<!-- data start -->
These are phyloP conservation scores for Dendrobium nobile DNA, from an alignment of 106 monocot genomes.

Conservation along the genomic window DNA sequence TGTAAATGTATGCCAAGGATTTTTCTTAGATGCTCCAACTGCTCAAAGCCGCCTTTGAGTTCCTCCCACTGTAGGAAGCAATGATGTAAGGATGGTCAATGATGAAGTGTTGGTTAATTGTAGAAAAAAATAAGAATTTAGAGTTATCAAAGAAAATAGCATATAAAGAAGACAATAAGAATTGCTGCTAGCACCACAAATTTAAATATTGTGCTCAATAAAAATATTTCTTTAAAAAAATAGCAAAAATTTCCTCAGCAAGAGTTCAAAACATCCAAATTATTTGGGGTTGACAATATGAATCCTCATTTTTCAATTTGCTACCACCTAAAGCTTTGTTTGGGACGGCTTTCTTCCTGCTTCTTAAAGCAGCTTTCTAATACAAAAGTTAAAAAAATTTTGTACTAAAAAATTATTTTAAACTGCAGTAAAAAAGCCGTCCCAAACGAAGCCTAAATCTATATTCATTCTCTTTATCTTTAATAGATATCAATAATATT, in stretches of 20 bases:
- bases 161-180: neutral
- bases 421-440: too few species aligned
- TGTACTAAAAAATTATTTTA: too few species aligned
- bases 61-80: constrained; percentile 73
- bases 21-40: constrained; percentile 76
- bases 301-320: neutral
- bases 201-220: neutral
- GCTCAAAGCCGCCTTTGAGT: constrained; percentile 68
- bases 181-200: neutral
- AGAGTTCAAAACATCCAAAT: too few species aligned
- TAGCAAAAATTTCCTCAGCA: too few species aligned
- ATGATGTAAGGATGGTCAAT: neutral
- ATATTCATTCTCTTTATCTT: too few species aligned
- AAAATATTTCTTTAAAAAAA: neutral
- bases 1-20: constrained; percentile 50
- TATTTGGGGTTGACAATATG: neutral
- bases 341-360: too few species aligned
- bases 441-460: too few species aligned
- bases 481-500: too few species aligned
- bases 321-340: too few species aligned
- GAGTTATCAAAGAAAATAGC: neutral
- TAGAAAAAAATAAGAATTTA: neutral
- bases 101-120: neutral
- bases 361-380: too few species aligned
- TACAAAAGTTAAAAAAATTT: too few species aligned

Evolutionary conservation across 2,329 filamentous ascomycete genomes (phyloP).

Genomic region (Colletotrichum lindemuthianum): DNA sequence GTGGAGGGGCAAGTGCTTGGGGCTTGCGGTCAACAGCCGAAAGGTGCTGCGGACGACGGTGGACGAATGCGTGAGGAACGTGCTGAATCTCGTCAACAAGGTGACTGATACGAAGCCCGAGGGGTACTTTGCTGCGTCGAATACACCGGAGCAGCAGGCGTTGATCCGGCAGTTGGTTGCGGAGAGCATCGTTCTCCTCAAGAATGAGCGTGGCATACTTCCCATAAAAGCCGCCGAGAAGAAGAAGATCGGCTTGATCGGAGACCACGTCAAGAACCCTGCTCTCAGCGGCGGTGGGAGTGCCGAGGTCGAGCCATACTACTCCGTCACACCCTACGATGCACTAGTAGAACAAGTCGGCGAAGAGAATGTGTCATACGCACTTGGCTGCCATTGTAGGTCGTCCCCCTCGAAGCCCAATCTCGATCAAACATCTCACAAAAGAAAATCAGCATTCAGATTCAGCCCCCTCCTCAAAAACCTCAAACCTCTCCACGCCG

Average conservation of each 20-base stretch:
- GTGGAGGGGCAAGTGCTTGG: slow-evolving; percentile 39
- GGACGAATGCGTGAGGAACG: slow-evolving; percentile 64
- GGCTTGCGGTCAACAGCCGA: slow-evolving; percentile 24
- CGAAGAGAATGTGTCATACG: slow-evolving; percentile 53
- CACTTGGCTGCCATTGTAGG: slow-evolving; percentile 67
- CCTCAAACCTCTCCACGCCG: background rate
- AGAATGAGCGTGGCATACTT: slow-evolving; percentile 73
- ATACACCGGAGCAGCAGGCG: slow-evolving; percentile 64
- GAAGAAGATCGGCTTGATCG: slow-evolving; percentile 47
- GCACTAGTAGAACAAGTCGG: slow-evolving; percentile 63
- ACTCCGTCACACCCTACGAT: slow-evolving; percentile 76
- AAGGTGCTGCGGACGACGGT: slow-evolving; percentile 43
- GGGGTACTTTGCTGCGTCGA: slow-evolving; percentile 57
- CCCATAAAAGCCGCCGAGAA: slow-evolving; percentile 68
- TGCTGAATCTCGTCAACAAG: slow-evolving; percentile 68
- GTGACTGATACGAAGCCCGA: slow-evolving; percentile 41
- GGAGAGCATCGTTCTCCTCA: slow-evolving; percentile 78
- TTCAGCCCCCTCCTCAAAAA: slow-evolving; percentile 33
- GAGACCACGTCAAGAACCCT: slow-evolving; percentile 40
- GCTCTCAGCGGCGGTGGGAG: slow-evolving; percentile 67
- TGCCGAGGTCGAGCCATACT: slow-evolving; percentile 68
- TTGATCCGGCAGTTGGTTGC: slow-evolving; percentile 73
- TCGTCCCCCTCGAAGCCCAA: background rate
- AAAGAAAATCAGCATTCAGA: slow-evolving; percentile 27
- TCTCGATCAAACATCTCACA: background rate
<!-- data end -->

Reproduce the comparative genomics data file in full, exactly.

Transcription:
These are phyloP conservation scores for Dendrobium nobile DNA, from an alignment of 106 monocot genomes.

Conservation along the genomic window DNA sequence TGTAAATGTATGCCAAGGATTTTTCTTAGATGCTCCAACTGCTCAAAGCCGCCTTTGAGTTCCTCCCACTGTAGGAAGCAATGATGTAAGGATGGTCAATGATGAAGTGTTGGTTAATTGTAGAAAAAAATAAGAATTTAGAGTTATCAAAGAAAATAGCATATAAAGAAGACAATAAGAATTGCTGCTAGCACCACAAATTTAAATATTGTGCTCAATAAAAATATTTCTTTAAAAAAATAGCAAAAATTTCCTCAGCAAGAGTTCAAAACATCCAAATTATTTGGGGTTGACAATATGAATCCTCATTTTTCAATTTGCTACCACCTAAAGCTTTGTTTGGGACGGCTTTCTTCCTGCTTCTTAAAGCAGCTTTCTAATACAAAAGTTAAAAAAATTTTGTACTAAAAAATTATTTTAAACTGCAGTAAAAAAGCCGTCCCAAACGAAGCCTAAATCTATATTCATTCTCTTTATCTTTAATAGATATCAATAATATT, in stretches of 20 bases:
- bases 161-180: neutral
- bases 421-440: too few species aligned
- TGTACTAAAAAATTATTTTA: too few species aligned
- bases 61-80: constrained; percentile 73
- bases 21-40: constrained; percentile 76
- bases 301-320: neutral
- bases 201-220: neutral
- GCTCAAAGCCGCCTTTGAGT: constrained; percentile 68
- bases 181-200: neutral
- AGAGTTCAAAACATCCAAAT: too few species aligned
- TAGCAAAAATTTCCTCAGCA: too few species aligned
- ATGATGTAAGGATGGTCAAT: neutral
- ATATTCATTCTCTTTATCTT: too few species aligned
- AAAATATTTCTTTAAAAAAA: neutral
- bases 1-20: constrained; percentile 50
- TATTTGGGGTTGACAATATG: neutral
- bases 341-360: too few species aligned
- bases 441-460: too few species aligned
- bases 481-500: too few species aligned
- bases 321-340: too few species aligned
- GAGTTATCAAAGAAAATAGC: neutral
- TAGAAAAAAATAAGAATTTA: neutral
- bases 101-120: neutral
- bases 361-380: too few species aligned
- TACAAAAGTTAAAAAAATTT: too few species aligned

Evolutionary conservation across 2,329 filamentous ascomycete genomes (phyloP).

Genomic region (Colletotrichum lindemuthianum): DNA sequence GTGGAGGGGCAAGTGCTTGGGGCTTGCGGTCAACAGCCGAAAGGTGCTGCGGACGACGGTGGACGAATGCGTGAGGAACGTGCTGAATCTCGTCAACAAGGTGACTGATACGAAGCCCGAGGGGTACTTTGCTGCGTCGAATACACCGGAGCAGCAGGCGTTGATCCGGCAGTTGGTTGCGGAGAGCATCGTTCTCCTCAAGAATGAGCGTGGCATACTTCCCATAAAAGCCGCCGAGAAGAAGAAGATCGGCTTGATCGGAGACCACGTCAAGAACCCTGCTCTCAGCGGCGGTGGGAGTGCCGAGGTCGAGCCATACTACTCCGTCACACCCTACGATGCACTAGTAGAACAAGTCGGCGAAGAGAATGTGTCATACGCACTTGGCTGCCATTGTAGGTCGTCCCCCTCGAAGCCCAATCTCGATCAAACATCTCACAAAAGAAAATCAGCATTCAGATTCAGCCCCCTCCTCAAAAACCTCAAACCTCTCCACGCCG

Average conservation of each 20-base stretch:
- GTGGAGGGGCAAGTGCTTGG: slow-evolving; percentile 39
- GGACGAATGCGTGAGGAACG: slow-evolving; percentile 64
- GGCTTGCGGTCAACAGCCGA: slow-evolving; percentile 24
- CGAAGAGAATGTGTCATACG: slow-evolving; percentile 53
- CACTTGGCTGCCATTGTAGG: slow-evolving; percentile 67
- CCTCAAACCTCTCCACGCCG: background rate
- AGAATGAGCGTGGCATACTT: slow-evolving; percentile 73
- ATACACCGGAGCAGCAGGCG: slow-evolving; percentile 64
- GAAGAAGATCGGCTTGATCG: slow-evolving; percentile 47
- GCACTAGTAGAACAAGTCGG: slow-evolving; percentile 63
- ACTCCGTCACACCCTACGAT: slow-evolving; percentile 76
- AAGGTGCTGCGGACGACGGT: slow-evolving; percentile 43
- GGGGTACTTTGCTGCGTCGA: slow-evolving; percentile 57
- CCCATAAAAGCCGCCGAGAA: slow-evolving; percentile 68
- TGCTGAATCTCGTCAACAAG: slow-evolving; percentile 68
- GTGACTGATACGAAGCCCGA: slow-evolving; percentile 41
- GGAGAGCATCGTTCTCCTCA: slow-evolving; percentile 78
- TTCAGCCCCCTCCTCAAAAA: slow-evolving; percentile 33
- GAGACCACGTCAAGAACCCT: slow-evolving; percentile 40
- GCTCTCAGCGGCGGTGGGAG: slow-evolving; percentile 67
- TGCCGAGGTCGAGCCATACT: slow-evolving; percentile 68
- TTGATCCGGCAGTTGGTTGC: slow-evolving; percentile 73
- TCGTCCCCCTCGAAGCCCAA: background rate
- AAAGAAAATCAGCATTCAGA: slow-evolving; percentile 27
- TCTCGATCAAACATCTCACA: background rate